Hurricane Irma bumped through Haiti last week, and its aftermath is still a threat to livestock. Heifer International’s team in Haiti launched into action to make sure no additional animals were lost to injury, stress, parasites other post cyclonic epidemics.
In conjuction with the Ministry of Agriculture, Hervil Cherubin, director of Heifer Haiti, set up emergency response care for livestock through a mobile veterinary care clinic and is leading a team of Heifer staff, veterinary technicians (trained by Heifer International) and veterinarians from Heifer and the country's ministry. The team has already treated thousands of animals as it traveled through communities hit hardest by Irma’s flooding and damaging winds.
Here is Cherubin’s log from this week’s recovery efforts, which are ongoing.
Thursday, September 14, 2017
Yesterday was day one for our emergency veterinary mobile clinics in the northeast communities most affected by hurricane Irma. The activities were in Dumas, a very poor community where Heifer has been working for the past four years. We set up two posts where people brought their injured animals to be treated. It was open to anyone in need in the community, not only Heifer beneficiaries. A total of 521 animals (mosly goats and cattle) have been treated. The community was very happy and grateful. Heifer staff, along with the veterinary technicians and public officials, were very satisfied of the long day of work.
Today is the second day of our activities. This time we are going to be in Ouanaminthe, a community close to the border with the Dominican Republic. The team woke very early to set up and are ready to roll. … The first reports are already in and it looks like we are going to receive many more animals than expected. Many farmers were waiting in line way before our start time of 8 a.m. Just had a meeting with my colleagues to see if we can bring more vet techs or possibly continue to work in this community tomorrow. The Ministry of Agriculture is also there with its veterinarians. Very exciting.
Friday, September 15, 2017
Today is day three of our emergency veterinary care in the Northeast. We are working in two communities: Ferrier, a border town with the Dominican Republic, and Malfety, which is close to Fort Liberté, the region's capital. Ferrier has been badly inundated. Both communities are lowlands, so they suffered considerable damages with crops and animals.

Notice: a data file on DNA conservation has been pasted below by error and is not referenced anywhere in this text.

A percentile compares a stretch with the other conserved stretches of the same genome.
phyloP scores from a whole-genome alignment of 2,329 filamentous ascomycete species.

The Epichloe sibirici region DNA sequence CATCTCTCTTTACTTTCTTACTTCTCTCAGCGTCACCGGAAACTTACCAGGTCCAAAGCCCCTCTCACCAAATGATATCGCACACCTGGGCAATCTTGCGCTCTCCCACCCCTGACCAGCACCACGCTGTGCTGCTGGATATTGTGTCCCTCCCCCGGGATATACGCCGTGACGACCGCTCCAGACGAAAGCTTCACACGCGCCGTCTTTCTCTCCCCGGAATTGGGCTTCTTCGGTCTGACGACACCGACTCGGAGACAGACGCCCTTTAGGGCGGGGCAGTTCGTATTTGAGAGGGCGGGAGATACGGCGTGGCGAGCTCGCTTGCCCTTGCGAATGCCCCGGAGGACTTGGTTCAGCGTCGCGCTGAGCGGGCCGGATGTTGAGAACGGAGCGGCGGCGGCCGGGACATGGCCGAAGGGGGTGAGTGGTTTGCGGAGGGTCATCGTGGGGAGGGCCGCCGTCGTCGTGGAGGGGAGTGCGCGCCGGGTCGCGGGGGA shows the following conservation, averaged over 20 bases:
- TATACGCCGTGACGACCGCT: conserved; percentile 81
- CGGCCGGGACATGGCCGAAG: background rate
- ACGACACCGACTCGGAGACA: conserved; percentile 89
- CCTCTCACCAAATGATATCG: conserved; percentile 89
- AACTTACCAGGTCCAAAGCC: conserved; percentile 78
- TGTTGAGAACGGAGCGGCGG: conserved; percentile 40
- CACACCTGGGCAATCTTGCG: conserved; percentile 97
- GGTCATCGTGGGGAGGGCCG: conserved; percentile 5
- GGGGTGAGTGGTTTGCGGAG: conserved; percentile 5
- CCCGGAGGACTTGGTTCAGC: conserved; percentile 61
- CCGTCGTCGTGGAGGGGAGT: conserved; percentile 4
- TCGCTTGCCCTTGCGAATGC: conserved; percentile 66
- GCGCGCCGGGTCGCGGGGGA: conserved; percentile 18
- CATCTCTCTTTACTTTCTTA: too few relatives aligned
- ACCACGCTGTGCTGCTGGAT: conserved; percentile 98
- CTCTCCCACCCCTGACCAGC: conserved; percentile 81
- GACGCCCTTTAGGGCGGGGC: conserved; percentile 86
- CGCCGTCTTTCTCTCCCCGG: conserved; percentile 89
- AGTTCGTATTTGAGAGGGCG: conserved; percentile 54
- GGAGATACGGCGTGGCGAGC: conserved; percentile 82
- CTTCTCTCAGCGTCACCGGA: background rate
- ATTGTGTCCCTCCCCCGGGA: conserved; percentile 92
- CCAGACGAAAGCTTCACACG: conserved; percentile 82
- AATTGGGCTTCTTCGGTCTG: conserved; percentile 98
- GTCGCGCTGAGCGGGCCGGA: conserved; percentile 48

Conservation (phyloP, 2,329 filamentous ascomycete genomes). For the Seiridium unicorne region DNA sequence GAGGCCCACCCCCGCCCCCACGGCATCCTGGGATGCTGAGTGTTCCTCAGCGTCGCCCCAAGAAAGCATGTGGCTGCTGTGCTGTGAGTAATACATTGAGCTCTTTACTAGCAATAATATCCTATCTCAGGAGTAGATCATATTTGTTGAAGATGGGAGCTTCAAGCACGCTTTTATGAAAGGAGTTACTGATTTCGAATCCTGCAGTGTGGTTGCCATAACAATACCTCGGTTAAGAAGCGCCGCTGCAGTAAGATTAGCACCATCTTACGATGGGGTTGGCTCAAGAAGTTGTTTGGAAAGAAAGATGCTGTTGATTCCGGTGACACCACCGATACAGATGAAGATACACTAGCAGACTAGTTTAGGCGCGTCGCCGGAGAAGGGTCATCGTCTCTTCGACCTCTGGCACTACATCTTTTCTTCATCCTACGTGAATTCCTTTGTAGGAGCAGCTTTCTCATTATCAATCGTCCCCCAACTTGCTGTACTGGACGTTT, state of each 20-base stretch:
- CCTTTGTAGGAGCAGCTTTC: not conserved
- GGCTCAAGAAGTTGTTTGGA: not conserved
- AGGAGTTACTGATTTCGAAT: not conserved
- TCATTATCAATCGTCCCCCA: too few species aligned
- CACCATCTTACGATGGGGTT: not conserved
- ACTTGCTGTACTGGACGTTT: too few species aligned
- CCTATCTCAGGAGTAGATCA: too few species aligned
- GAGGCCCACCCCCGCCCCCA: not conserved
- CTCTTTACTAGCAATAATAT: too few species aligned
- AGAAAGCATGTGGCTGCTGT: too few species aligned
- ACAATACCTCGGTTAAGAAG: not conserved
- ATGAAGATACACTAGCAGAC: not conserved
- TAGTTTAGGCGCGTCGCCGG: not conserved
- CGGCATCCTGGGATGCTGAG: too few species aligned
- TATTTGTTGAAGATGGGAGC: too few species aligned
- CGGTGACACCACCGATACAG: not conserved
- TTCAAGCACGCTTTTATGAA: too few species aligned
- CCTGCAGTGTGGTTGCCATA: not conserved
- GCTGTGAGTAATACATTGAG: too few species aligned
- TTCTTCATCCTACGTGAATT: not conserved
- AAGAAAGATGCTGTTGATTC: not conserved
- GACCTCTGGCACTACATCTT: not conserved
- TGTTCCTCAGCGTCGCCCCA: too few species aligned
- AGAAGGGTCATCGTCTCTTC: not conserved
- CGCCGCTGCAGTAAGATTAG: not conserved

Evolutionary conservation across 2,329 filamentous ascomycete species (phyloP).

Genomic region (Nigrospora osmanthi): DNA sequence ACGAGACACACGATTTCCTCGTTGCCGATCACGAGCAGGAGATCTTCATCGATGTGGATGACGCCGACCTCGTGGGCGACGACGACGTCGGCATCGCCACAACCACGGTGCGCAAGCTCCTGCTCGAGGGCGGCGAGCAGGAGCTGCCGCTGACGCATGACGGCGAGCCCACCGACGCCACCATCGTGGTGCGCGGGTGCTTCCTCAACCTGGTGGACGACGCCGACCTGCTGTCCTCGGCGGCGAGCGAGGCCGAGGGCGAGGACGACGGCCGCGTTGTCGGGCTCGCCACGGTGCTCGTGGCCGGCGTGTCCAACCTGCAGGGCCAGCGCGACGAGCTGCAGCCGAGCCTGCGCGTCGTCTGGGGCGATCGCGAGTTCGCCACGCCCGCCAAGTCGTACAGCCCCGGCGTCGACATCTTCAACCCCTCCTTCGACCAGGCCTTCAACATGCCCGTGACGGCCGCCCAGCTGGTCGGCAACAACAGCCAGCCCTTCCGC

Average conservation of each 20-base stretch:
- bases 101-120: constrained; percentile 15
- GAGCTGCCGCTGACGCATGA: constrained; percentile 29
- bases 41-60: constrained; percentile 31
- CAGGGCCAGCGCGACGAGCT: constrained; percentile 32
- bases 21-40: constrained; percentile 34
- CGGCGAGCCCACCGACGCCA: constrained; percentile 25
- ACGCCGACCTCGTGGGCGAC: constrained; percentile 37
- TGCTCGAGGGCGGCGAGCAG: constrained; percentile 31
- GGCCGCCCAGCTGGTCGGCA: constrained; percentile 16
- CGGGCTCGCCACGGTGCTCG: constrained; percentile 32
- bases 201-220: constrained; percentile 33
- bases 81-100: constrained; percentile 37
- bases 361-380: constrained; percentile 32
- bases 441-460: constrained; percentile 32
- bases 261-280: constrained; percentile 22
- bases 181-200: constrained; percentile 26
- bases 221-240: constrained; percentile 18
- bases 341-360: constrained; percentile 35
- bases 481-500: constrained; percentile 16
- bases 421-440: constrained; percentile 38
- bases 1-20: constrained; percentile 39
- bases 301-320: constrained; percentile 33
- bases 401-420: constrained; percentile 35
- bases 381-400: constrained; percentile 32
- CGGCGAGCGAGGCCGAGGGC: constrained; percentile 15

Yesterday was a good day: 1,155 animals received care. People were very happy. There is no doubt that the farmers really understand the need for care for their animals in a situation like that. We could not take care of all the animals. We might need to go back again in the community. The team is working on that.
Saturday, September 16, 2017
Today is day four of our post-Irma emergency veterinary care in the Northeast region of Haiti. The mobile clinic is in the community of Grand Bassin, a community where the people are very proud of being farmers.
So far we have four posts and probably will set one or two more due to the number of animals we have seen in the morning for the day to start. Something that has really caught our attention during the clinics is the number of kids (boys and girls) that have brought animals for care. They are very curious about the whole thing and participate actively along the vet technicians in caring for the animals. Hopefully this will be the first step towards later becoming modern farmers.
Yesterday 1,210 animals received care from the clinic. Hopefully today we can do more if daily med supply does not run out.
Tomorrow there will be no clinic. It will be a day for the team to rest and assess the work done this week. The plan is to move to the Northwest region on Monday, but I have the feeling that the work is not over yet in the Northeast. We will make the decision tomorrow on whether we stay a bit longer in some communities. The good thing is that we have the capacity to deliver in both regions simultaneously.
At the end of the day, what we are doing as Heifer is not only saving the animals' lives, but also protecting the farmers' livelihood. A farmer in Haiti without livestock is a big risk--it's like you and I without a bank account.
This isn't the first time that Heifer has provided this kind of veterinary assistance across large areas of the country. After hurricane Matthew Heifer last year, Heifer Haiti treated 46,191 animals representing a savings of $5,449,780 for 12,117 families.
Even after the animals are treated, the people of Haiti won’t be out of the woods. Flooding caused by Irma damaged crops of plantains, peanuts, cassava, beans, corn, sweet potatoes and coffee. It also damaged fishing equipment and disrupted salt production.